The high cost of diabetes supplies hurts more than just diabetics. Doctors who truly want to see their patients’ health improve know that while insulin can help people live healthier, happier lives, the cost of insulin is sometimes so high that patients choose to go without. So their efforts to help a patient may be in vain.
It’s not that patients are being cheap. Diabetes costs a person, on average, $7,900 a year, and the average person with diabetes spends about $13,700 a year total on medical expenses. That’s about 2.3 times more than that of a person without diabetes. It’s difficult for everyone; for some it’s impossible.
Dr. Hayward Zwerling wants to change that. He’s tired of seeing patients with advanced diabetes come to him for help, not be able to afford their prescription, and then end up back in his office when symptoms become worse. So he’s found a roundabout way of providing his patients with more cost information—if they’re willing to do the legwork.
Insulin prices vary greatly by type, pharmacy, insurance plan, and price trends. One of Dr. Zwerling’s patients, Larry Rose, paid $15 for a three-month supply of insulin, but then had to pay $400 for the same insulin just three months later. Larry went to see Dr. Zwerling for help, and the doctor introduced him to his “game.”
Dr. Zwerling can’t tell how much a patient’s insulin will cost because of ever-changing (mostly rising) drug prices and varying insurance and pharmacy policies. The pharmacy isn’t able to give a patient a price unless a prescription is actually being filled. The doctor can’t tell which brand and type of insulin would be affordable, and therefor accessible, to his patients.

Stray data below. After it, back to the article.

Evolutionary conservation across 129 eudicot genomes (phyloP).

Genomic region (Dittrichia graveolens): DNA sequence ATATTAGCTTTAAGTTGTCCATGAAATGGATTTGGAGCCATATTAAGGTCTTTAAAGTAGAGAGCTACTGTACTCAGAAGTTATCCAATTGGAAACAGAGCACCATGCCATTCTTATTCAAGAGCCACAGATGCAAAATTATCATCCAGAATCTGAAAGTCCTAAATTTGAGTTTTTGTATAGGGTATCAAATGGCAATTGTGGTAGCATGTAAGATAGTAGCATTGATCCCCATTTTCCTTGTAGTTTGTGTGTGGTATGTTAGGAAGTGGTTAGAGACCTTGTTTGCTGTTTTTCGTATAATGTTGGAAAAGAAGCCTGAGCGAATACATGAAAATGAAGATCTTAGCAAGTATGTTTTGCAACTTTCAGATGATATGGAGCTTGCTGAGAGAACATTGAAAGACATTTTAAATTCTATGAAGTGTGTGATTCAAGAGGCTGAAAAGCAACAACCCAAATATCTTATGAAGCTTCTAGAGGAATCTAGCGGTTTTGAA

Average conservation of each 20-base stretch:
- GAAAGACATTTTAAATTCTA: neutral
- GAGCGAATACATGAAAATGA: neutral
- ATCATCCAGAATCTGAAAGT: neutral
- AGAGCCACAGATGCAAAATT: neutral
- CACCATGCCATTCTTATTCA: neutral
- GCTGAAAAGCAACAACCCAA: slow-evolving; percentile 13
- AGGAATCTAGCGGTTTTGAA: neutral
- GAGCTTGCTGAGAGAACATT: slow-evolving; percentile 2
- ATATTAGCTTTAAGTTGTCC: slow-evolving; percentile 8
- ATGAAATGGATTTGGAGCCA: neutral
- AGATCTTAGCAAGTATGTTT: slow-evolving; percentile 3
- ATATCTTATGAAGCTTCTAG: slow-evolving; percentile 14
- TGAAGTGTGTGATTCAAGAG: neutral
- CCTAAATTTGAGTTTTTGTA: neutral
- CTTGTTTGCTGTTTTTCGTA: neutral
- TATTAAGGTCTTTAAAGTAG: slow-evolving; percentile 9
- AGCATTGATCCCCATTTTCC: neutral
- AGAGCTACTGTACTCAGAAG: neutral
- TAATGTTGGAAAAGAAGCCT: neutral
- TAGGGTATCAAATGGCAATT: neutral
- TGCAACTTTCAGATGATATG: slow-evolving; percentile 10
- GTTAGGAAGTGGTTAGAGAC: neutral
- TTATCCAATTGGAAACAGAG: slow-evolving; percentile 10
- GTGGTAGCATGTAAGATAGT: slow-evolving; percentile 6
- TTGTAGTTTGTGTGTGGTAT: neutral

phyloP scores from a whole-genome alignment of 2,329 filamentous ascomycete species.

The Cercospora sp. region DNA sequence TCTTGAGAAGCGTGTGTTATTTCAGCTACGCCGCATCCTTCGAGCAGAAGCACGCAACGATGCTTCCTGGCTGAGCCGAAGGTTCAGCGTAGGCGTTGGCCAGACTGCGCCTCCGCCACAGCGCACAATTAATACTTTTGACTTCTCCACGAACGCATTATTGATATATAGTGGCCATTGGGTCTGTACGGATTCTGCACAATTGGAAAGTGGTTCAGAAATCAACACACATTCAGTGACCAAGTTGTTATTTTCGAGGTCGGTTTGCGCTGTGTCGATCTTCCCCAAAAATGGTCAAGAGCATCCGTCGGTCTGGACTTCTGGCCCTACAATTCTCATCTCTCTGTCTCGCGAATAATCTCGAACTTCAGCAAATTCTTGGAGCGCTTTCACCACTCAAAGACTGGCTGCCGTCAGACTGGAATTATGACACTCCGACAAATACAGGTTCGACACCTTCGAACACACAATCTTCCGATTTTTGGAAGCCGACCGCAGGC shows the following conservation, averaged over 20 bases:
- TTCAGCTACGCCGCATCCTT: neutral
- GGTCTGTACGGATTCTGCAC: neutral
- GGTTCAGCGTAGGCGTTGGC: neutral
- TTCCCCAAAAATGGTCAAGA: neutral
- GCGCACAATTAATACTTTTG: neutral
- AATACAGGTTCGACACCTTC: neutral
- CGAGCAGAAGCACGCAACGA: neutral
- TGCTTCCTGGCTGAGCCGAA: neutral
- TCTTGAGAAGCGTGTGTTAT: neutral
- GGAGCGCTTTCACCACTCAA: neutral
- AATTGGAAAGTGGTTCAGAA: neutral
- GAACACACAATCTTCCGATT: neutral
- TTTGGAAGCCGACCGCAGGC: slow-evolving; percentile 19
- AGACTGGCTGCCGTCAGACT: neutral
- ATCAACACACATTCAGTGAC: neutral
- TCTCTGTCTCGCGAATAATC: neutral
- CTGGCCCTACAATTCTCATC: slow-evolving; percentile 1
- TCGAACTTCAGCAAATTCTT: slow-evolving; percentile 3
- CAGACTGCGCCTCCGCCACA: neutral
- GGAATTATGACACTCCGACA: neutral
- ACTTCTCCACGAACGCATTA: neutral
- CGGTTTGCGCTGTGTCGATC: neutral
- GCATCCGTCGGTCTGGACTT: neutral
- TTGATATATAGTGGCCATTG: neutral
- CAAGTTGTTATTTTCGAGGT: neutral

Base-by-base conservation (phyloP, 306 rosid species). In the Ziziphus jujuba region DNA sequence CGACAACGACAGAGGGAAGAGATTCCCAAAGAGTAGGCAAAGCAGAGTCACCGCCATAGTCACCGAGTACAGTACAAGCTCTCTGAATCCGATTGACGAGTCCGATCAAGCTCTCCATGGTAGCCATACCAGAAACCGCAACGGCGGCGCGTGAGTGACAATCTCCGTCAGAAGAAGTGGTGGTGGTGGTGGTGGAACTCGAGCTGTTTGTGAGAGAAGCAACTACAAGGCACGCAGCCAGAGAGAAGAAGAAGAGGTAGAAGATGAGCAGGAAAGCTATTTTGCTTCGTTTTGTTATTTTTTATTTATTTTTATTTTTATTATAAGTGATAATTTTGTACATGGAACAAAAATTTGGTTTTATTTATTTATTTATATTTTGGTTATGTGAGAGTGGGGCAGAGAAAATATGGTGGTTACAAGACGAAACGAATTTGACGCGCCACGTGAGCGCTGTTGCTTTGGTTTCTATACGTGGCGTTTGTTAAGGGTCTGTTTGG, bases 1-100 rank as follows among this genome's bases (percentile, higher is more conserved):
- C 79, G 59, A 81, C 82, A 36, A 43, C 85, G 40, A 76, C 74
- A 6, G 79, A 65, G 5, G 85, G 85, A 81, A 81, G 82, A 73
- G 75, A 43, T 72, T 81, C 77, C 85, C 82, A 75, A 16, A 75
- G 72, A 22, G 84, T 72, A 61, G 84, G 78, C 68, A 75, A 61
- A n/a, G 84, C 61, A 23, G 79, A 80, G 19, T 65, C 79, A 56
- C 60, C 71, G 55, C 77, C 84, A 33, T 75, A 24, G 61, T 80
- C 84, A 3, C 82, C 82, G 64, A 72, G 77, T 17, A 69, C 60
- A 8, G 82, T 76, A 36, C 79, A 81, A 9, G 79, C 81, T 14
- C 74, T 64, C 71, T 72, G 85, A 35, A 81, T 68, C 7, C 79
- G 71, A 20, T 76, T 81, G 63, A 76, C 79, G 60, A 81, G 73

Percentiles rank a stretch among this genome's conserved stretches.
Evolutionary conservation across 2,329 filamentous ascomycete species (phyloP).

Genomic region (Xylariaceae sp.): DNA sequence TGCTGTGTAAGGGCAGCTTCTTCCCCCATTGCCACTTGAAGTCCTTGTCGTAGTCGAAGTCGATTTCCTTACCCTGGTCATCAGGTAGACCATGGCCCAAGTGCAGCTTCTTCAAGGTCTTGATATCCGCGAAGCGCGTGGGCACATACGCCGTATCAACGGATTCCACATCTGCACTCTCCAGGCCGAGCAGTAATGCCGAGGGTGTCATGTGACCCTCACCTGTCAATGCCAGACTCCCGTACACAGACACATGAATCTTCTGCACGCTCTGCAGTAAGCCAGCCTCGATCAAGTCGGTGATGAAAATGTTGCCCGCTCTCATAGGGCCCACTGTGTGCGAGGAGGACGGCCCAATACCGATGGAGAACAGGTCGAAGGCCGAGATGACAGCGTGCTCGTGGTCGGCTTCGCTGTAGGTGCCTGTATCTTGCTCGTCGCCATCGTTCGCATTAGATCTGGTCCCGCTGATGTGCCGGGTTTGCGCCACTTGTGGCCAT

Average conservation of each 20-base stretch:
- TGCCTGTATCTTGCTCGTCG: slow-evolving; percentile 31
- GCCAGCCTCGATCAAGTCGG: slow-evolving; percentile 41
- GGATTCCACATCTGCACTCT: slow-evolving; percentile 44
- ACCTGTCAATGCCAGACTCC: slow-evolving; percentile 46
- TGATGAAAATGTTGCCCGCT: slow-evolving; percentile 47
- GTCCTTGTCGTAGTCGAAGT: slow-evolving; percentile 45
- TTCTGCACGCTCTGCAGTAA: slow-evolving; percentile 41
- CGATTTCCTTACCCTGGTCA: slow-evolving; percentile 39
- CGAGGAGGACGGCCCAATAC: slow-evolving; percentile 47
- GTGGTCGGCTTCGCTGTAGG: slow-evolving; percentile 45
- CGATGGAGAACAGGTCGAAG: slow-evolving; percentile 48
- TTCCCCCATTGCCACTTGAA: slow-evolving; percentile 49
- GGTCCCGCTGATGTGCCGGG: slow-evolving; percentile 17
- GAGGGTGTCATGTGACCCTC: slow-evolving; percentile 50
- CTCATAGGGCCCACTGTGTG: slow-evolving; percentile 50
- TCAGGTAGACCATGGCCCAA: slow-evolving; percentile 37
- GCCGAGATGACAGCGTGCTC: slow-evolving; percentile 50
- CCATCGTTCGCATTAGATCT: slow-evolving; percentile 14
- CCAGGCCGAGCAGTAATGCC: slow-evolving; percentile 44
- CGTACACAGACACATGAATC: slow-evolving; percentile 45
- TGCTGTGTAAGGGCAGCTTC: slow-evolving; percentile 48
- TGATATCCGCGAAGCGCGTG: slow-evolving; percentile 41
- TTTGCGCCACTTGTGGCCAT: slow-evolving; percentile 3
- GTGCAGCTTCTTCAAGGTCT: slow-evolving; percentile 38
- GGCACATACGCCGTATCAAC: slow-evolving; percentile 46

He wrote a letter to Larry’s pharmacy with a list of insulin brands and types. But the pharmacy still couldn’t give Larry specific prices without an actual prescription. So the determined Larry returned to Dr. Zwerling’s office, where Dr. Zwerling wrote him multiple prescriptions. This is a strategy he’s employed with a select few of his patients in an effort to help them get up-front pricing information.
Dr. Zwerling says. “And if I do that, I’ll write all over them in big bold letters, ‘this or this, not both.’ This would be a catastrophic mistake to take twice or three times the amount of insulin.”
Having the prescriptions in hand helps; Larry is able to find out which prescription wouldn’t be covered by his insurance and which one seems the most affordable. He won’t have exact numbers until the prescription is actually filled. Dr. Zwerling thinks the time that Larry, and his other patients, spend figuring all this out is unreasonable, and there is a risk that someone will fill two prescriptions. But the doctor is balancing that risk with the risk of patients not filling their prescriptions at all.
CVS Pharmacy is working on a partial solution by starting a program that allows pharmacists to share cost information with patients before a prescription is filled. The president of CVS retail pharmacy business, Kevin Hourican, said they started the program because “of the rising cost of drug prices in our country and the fact that consumers are somewhat flying blind on the cost of those medications.”
Dr. Zwerling realizes that his method comes with risks. “If I end up in court, God forbid, my argument is going to be, ‘I tried to do what I thought was in the patient’s best interest.’ “
Katie Taylor started writing in 5th grade and hasn't stopped since. Her favorite place to pen a phrase is in front of her fireplace with a cup of tea, but she's been known to write in parking lots on the backs of old receipts if necessary. She and her husband live cozily in the Pacific Northwest enjoying rainy days and Netflix.